5 July 2019

Trade finance: oiling development

by Brian Sturgess

Over 80 per cent of international trade is financed by some form of credit, but despite its importance the trade finance market has attracted little attention from trade economists until relatively recently. This changed after the Great Financial Crisis of 2008-2009 when global liquidity dried up and the impact on the availability and price of trade credit was particularly severe.

Data from the World Trade Organisation shows global merchandise trade reached US$16.2 trillion in 2008 before plunging by 22.3 per cent to US$12.6 trillion the following year as a direct result of the banking crisis. Furthermore, despite a recovery in global GDP, international merchandise trade growth has been weak since 2012 with the recovery in 2017 into the first half of 2018 threatened this year by events such as President Trump’s tariff war with China. A more insidious threat to trade growth, however, is the malfunctioning of the trade finance market after the crisis. Despite having a relatively low default risk off-balance sheet trade finance instruments are treated harshly by the Basel III banking regulations which have been tightened since the financial crisis.

The Asian Development Bank (ADB) has estimated that there was a global trade finance gap of US$1.5 trillion in 2017 based on a survey of bank-reported rejection rates for trade finance applications, with a shortfall of over US$120 billion in Africa. This gap acts as a drag on international trade growth and represents 35 per cent of the bank provided global trade finance market estimated by the International Chamber of Commerce (ICC) at around US$4.6 trillion in 2017.

Data on proposed and rejected applications shows that emerging markets suffer the greatest shortfalls. Micro and Medium-sized Enterprises (MSMEs), drivers of growth and employment in the developing world, typically faced a greater problem accessing trade finance than large firms. Responding banks to ADB survey reported that 74 per cent of rejections were to MSMEs and midcap firms.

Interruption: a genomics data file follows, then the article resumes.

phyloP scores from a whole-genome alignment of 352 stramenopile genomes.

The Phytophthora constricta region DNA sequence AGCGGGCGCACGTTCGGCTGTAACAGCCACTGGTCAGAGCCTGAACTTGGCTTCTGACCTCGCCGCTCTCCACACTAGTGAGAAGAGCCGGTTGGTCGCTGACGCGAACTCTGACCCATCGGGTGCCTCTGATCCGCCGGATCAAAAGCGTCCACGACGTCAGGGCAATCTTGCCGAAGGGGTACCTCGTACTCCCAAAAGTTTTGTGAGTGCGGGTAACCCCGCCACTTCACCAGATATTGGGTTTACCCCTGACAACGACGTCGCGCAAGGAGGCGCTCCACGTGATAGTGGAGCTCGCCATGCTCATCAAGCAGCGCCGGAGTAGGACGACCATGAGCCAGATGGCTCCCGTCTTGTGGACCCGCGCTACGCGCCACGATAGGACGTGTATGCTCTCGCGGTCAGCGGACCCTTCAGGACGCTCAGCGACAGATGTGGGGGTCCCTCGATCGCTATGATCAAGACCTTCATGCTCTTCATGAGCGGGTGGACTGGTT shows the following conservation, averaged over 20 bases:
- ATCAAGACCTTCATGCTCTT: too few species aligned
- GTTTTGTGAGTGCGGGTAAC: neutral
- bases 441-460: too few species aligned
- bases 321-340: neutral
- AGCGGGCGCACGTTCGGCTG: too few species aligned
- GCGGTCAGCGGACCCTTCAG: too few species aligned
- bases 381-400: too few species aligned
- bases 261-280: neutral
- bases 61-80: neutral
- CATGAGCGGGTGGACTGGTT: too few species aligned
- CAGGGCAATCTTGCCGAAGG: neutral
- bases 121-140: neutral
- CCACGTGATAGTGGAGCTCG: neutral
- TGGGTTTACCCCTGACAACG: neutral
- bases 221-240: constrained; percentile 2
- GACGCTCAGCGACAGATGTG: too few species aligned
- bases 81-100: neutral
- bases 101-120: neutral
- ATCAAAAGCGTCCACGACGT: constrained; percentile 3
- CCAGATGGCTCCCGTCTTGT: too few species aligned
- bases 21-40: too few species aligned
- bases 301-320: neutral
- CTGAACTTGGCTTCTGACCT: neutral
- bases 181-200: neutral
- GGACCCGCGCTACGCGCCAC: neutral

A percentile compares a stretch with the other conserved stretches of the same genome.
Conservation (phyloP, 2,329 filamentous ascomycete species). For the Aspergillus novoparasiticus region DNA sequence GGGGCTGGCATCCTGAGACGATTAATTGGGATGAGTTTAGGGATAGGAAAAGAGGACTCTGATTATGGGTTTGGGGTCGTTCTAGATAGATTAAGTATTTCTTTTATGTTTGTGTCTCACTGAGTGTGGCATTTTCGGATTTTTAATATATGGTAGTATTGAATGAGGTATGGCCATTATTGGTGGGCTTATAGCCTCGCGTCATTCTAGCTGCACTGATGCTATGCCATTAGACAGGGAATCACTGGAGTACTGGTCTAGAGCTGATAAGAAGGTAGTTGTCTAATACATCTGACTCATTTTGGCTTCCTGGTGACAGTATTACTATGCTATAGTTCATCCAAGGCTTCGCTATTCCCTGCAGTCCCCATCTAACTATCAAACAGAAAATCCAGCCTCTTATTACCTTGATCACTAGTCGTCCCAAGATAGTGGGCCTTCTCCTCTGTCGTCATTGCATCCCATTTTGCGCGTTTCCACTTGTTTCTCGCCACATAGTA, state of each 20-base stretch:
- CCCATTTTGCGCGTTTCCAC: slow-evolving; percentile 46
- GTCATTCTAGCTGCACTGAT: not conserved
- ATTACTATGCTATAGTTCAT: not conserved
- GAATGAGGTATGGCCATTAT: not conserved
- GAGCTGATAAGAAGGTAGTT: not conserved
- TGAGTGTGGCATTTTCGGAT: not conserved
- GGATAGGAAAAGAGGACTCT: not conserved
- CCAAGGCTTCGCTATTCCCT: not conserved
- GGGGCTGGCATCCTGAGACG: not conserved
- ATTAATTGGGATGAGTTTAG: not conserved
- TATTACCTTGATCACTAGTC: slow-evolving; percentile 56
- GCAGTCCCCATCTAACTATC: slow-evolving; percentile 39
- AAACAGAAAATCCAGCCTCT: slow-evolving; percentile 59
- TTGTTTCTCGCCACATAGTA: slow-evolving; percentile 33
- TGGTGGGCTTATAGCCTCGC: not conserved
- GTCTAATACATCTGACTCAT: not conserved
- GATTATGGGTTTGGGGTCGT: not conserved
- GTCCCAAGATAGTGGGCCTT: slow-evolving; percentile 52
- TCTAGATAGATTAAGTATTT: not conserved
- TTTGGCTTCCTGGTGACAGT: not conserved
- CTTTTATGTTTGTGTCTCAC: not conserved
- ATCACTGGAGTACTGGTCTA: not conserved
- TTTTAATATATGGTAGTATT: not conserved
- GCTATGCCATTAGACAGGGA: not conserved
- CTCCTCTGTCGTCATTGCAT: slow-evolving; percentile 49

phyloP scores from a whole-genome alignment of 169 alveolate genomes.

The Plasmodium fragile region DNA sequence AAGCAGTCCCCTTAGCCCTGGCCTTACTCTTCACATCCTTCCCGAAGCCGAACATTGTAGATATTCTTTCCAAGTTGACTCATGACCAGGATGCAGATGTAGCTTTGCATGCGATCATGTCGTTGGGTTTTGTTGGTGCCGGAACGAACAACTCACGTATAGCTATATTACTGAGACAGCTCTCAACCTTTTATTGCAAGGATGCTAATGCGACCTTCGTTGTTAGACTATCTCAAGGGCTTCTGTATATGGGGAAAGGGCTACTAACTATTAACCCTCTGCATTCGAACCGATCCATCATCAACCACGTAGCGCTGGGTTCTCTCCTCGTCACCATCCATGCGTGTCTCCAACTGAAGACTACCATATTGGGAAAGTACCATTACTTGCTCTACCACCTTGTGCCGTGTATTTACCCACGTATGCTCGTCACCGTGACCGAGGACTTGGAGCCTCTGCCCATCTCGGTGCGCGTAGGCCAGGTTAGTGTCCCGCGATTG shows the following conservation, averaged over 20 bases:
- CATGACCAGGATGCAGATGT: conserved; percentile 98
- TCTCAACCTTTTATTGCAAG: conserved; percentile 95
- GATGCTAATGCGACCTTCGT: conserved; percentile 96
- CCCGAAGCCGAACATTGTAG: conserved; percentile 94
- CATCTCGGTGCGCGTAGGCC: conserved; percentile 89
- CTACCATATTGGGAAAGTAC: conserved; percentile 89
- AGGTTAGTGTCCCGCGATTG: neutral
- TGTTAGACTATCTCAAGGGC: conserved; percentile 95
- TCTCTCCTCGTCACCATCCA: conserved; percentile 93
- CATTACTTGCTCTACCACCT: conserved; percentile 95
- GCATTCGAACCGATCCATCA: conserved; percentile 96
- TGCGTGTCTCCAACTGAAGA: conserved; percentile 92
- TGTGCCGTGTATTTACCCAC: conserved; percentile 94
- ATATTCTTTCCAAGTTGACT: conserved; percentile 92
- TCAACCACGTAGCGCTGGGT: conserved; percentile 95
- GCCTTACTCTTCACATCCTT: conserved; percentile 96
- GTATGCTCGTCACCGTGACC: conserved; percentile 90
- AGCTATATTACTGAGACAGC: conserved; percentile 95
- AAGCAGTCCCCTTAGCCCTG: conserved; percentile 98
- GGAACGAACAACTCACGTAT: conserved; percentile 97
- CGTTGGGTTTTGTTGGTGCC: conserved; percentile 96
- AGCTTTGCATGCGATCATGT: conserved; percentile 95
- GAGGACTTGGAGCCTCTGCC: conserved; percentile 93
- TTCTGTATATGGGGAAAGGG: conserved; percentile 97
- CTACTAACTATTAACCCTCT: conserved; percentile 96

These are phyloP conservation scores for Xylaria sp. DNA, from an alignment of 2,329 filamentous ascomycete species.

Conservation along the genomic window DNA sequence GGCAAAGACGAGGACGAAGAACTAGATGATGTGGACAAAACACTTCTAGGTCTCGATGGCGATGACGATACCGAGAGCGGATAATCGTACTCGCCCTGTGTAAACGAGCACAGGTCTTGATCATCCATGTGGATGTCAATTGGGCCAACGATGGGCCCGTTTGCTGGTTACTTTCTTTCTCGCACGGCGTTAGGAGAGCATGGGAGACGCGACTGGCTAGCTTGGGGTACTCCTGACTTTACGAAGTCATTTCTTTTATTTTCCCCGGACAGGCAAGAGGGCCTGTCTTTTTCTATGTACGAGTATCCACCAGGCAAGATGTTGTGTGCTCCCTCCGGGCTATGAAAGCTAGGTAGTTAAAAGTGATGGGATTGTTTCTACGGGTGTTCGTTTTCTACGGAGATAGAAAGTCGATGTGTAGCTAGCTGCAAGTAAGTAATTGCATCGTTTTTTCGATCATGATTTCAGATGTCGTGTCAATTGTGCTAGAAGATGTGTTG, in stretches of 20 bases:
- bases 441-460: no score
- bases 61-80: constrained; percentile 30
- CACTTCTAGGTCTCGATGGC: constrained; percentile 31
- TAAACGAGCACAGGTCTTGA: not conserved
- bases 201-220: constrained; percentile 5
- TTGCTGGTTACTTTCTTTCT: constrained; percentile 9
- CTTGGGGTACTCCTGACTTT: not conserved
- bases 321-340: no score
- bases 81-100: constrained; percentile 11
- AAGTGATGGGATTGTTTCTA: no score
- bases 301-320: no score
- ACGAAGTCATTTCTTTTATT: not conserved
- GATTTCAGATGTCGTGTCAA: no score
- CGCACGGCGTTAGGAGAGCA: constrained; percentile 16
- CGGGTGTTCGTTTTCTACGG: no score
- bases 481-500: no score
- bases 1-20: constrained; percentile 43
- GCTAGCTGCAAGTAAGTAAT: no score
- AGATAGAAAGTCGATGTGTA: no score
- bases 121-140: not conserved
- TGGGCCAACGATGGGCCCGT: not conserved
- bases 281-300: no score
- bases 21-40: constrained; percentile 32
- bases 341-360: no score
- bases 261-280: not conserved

There are two main external sources of working capital used by companies to facilitate international trade: traditional trade finance (TTF), intermediated by banks which lend money to supply working capital to bridge trading cash flow gaps to clients engaged in international trade at risk-adjusted competitive interest rates. Lenders competing in this market offer their customers profitable trade credit at rates related to payment or default risk: Letters of Credit; Guarantees and Documentary Collections. Secondly, trade can be financed through non-bank guaranteed inter-firm credit contracts between importers and exporters. This includes open account transactions where goods are shipped and delivered before payment is due and cash-in-advance transactions where payment is made by buyers before goods are shipped. Open account trade finance involves exporters offering payment terms to importers after delivery and acceptance of the goods or services traded usually with 30,60 or 90 day payment terms. This is advantageous to importers in terms of cost and working capital requirements, but not to exporters. The risk of non-payment in open account trade transactions can be mitigated by the purchase of another trade finance instrument such as export credit insurance which is also used by banks to hedge payment risk. Berne Union data shows that export credit and investment insurers underwrote US$2.5 trillion of new business in 2018.